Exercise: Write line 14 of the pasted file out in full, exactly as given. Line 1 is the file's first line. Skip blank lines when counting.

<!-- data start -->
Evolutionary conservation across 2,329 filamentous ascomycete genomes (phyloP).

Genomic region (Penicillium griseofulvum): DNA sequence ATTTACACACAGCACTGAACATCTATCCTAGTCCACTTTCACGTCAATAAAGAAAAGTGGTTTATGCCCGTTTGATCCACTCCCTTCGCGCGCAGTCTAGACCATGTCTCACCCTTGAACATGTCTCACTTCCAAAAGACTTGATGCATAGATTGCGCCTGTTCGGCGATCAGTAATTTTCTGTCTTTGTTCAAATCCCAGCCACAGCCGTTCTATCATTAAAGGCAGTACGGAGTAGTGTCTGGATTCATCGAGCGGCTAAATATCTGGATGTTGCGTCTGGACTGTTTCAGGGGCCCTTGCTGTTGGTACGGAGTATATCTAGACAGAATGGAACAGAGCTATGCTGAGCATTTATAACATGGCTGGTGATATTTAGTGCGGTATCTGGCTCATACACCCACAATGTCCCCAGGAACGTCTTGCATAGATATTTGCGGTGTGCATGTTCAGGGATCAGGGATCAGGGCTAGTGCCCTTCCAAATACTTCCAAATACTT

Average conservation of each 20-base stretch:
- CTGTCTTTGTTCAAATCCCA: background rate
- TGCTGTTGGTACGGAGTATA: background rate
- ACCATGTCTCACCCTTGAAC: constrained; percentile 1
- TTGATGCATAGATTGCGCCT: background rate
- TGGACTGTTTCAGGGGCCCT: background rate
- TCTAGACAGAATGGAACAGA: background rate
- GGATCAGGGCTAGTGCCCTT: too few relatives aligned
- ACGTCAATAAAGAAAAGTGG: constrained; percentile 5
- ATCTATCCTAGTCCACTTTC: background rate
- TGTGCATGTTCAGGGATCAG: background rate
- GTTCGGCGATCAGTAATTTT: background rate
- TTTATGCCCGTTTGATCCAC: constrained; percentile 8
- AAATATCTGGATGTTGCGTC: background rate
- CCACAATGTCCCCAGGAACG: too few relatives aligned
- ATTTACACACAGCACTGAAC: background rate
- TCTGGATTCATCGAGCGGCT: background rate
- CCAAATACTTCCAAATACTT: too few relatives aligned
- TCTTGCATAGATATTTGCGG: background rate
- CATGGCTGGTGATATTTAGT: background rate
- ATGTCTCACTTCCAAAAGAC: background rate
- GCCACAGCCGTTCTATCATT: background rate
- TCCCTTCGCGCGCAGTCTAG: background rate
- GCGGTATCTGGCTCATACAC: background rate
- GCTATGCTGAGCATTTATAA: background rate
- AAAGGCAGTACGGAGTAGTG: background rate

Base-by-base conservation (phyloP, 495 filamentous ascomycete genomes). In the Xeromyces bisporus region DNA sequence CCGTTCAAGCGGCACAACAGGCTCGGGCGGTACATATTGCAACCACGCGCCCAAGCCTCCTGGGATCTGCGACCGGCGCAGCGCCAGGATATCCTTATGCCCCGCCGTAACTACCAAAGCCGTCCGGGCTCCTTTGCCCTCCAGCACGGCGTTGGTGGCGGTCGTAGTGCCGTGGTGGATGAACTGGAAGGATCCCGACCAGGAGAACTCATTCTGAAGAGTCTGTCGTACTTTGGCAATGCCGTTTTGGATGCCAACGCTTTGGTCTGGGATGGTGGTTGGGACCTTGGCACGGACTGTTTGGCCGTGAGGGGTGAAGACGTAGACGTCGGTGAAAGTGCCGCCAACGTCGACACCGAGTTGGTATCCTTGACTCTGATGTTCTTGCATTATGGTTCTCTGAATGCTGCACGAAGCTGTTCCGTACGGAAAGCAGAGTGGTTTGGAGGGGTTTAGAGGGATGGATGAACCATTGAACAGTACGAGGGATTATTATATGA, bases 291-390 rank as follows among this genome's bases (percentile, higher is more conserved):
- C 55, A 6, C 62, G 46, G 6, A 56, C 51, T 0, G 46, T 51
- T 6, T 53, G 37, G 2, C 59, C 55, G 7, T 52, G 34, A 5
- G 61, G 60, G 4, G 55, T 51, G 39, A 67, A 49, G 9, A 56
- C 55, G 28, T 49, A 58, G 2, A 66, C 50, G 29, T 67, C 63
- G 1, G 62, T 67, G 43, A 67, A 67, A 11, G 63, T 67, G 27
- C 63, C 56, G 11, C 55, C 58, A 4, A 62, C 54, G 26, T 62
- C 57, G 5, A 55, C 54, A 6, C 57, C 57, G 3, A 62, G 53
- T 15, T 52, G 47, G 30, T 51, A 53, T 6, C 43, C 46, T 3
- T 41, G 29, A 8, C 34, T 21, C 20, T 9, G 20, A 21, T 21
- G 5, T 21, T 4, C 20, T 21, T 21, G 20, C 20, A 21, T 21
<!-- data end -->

- GTTCGGCGATCAGTAATTTT: background rate